Example: I owned 4,000 shares of XYZ, which I bought last year at 6.50 and was at 7.70 two months ago. I sold 3,000 shares, sold 10 Dec puts @ 7.50 (1,000 shares) for $.90 per share and sold 10 Dec calls at 10.00 for $.20. Now I had cash from the sale of 3,000 shares ($23,100) plus $900 cash from the sale of the puts, plus $200 cash from the sale of the calls. Price is now at 6.25. Had I held the 4,000 shares, I would be down $5,800 from when it was 7.70. Instead, I am down $1,450 from the held 1,000 shares, down $550 on the put and up $200 on the calls. So down $1,800 instead of down $5,800. I began buying XYZ back at 6.25 today.

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There is only one way to create "stable" income using options: write COVERED calls. This means you must own some stocks which offer an active and liquid option market (FB would be good; T would be useless.) In other words, you need to own some "unstable" stocks, tickers that have sometimes scary volatility, and of course these are not great stocks for a retiree. But, let's assume you own 500 shares of FB, which you bought in June of 2015 for $75. Today, you could have been paid $2,375 for selling five Mar18'16 $105 Calls. Your reasoning is:

  1. if I get exercised, I'll be selling my FB shares for $105 and have total option+shares proceeds of $54,875 and a profit of $37,500. (Of course, you would also be giving up the additional profit which attracted the option holder to exercise)
  2. if I don't get exercised, I will have made $2,375 and reduced my basis in my FB shares by that same amount.

So, the rule is: ONLY SELL COVERED CALLS AT A PRICE YOU WOULD BE HAPPY TO ACCEPT. If you follow the rule, you'll generate more-or-less "stable" income. Do not venture off this narrow path into the rest of Option Land. There be dragons. You can select strike prices that are far out of the money to minimize the chance of being exercised (and sweeten the deal by collecting an even higher price if the stock flies that high). If you are thinking about doing this, study the subject thoroughly until you know the terminology backwards and forwards. (Don't worry about "the greeks" since market makers manipulate implied volatility so wildly that it overrides everything else.)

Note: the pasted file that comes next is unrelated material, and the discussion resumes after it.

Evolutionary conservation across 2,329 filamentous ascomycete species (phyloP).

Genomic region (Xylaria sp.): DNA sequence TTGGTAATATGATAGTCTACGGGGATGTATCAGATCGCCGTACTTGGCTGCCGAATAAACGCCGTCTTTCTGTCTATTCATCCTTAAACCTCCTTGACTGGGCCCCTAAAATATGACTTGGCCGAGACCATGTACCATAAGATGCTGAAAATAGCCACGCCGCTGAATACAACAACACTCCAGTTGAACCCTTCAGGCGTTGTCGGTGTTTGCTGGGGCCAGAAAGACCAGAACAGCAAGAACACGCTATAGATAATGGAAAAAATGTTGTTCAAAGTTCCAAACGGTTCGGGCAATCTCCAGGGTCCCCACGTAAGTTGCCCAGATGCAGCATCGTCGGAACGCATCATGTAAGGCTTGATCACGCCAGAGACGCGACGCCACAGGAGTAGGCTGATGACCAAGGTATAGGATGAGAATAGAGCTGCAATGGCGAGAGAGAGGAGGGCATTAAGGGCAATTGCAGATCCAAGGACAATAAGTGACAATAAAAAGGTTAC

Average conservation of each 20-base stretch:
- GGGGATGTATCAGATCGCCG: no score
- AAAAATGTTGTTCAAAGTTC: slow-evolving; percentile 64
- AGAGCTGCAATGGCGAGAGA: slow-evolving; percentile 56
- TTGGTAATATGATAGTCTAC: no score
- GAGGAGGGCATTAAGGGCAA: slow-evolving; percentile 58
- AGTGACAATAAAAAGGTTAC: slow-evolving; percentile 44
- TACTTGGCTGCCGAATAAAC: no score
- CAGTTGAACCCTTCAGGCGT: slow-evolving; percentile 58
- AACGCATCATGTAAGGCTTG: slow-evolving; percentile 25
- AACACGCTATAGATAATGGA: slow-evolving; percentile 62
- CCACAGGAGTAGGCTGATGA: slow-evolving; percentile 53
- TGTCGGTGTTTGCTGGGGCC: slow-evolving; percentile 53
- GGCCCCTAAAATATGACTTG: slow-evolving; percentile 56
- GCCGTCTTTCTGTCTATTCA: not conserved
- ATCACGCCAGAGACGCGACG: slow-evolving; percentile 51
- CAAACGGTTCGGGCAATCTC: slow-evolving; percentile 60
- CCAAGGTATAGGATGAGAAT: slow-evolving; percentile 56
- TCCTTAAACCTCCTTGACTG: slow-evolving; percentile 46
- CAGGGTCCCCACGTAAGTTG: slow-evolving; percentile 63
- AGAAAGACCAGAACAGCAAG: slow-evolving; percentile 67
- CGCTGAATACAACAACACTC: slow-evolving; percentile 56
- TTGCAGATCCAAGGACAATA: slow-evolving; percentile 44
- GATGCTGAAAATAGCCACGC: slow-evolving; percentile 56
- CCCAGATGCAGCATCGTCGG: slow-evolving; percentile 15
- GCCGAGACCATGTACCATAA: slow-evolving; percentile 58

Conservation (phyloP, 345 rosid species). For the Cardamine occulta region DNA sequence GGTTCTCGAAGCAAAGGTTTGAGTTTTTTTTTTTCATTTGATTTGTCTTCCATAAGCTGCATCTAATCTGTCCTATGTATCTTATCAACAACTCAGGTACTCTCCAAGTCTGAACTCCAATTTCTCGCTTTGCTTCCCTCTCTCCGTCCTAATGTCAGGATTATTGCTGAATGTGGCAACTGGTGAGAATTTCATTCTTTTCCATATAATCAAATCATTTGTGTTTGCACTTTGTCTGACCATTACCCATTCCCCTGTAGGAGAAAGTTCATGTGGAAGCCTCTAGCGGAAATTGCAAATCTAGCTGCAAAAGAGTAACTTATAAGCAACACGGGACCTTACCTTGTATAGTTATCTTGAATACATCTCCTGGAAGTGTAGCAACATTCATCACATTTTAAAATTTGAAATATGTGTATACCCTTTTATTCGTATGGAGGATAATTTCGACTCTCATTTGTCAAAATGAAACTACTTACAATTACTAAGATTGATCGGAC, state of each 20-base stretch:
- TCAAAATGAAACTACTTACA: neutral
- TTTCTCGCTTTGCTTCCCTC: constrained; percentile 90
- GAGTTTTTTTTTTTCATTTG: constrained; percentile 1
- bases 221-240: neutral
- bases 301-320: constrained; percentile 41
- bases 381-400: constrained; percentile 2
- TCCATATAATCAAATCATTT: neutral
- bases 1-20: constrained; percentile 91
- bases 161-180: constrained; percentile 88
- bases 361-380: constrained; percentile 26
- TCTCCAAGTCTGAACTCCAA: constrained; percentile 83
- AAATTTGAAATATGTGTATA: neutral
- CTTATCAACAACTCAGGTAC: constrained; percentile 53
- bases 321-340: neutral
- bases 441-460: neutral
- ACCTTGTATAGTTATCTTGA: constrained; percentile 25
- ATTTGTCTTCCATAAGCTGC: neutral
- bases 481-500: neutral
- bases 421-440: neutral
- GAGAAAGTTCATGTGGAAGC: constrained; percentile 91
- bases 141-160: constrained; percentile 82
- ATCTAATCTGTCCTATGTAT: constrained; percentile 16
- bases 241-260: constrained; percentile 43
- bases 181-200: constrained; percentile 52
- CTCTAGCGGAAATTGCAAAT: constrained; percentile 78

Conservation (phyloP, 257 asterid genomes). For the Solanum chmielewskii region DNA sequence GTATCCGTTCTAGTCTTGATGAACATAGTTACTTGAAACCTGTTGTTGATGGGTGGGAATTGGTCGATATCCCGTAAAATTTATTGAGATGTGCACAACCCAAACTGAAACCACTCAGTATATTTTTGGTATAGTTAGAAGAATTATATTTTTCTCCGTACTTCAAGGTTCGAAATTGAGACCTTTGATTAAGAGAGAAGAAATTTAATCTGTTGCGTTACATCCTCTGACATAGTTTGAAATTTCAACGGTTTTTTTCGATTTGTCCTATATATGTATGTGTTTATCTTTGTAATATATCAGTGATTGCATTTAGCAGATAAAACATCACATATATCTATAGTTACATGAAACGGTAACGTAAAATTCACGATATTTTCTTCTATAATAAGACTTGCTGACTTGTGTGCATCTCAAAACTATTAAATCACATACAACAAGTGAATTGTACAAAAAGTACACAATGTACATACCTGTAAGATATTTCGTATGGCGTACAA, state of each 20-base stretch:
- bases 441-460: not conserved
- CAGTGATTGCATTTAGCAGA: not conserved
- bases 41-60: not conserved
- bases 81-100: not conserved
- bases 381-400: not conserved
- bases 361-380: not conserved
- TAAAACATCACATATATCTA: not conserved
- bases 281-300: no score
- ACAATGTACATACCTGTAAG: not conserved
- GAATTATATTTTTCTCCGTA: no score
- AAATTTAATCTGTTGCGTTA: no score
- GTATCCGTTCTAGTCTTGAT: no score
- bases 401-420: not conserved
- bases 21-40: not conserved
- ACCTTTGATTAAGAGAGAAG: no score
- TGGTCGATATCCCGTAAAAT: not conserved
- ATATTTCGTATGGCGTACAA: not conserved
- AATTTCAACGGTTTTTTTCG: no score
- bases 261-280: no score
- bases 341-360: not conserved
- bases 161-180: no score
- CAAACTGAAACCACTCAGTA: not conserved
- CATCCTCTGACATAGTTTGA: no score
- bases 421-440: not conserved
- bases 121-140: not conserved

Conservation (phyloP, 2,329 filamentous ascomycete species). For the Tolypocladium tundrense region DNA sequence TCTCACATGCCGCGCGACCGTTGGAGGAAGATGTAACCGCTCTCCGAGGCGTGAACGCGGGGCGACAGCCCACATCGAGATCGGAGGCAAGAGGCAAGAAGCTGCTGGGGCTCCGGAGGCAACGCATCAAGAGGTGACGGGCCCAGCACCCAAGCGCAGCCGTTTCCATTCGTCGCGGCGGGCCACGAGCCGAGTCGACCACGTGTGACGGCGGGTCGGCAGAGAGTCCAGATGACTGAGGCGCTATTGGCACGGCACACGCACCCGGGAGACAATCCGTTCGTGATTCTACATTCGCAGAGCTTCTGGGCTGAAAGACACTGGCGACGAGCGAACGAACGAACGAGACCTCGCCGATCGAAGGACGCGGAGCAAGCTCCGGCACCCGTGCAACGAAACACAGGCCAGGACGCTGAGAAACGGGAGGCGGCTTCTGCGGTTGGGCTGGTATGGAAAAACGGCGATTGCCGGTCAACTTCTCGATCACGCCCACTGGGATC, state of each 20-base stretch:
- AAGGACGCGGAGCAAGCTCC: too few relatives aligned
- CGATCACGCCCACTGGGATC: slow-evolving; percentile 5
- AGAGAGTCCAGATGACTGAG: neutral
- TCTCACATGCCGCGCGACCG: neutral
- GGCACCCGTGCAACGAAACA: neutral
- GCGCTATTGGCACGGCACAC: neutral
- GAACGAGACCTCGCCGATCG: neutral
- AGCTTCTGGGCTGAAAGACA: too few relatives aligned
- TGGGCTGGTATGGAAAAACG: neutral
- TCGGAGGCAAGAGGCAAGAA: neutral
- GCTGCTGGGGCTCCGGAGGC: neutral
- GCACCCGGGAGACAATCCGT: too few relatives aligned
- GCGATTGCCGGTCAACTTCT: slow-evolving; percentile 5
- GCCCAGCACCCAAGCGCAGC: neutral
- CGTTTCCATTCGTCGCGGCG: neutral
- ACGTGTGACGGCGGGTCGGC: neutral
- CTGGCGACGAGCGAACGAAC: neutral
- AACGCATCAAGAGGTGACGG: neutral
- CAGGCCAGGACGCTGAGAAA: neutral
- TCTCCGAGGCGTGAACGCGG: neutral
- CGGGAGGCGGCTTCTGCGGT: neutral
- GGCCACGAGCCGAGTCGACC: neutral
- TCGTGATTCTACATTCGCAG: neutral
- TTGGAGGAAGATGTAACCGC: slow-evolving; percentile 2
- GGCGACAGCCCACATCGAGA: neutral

• "There is only one way to create stable income using options: write COVERED calls." Sorry but that's NOT even close to being true. Covered calls have an asymmetric risk profile which means that you bear all of the downside risk and have only some of the upside potential. Many describe it as picking up pennies in front of a steamroller. To add insult to injury, you are telling the OP NOT to sell put options and yet you are telling him to do exactly that (you lack any understanding of synthetic positions). A short put is equivalent to a covered call if they are of the same series. – Bob Baerker Sep 22 '18 at 21:05
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As you move toward retirement, your portfolio is supposed to move toward low risk, stable investments, more bonds, less stocks, etc. Your question implies that you want to increase your income, most likely because your income is not satisfying your desires.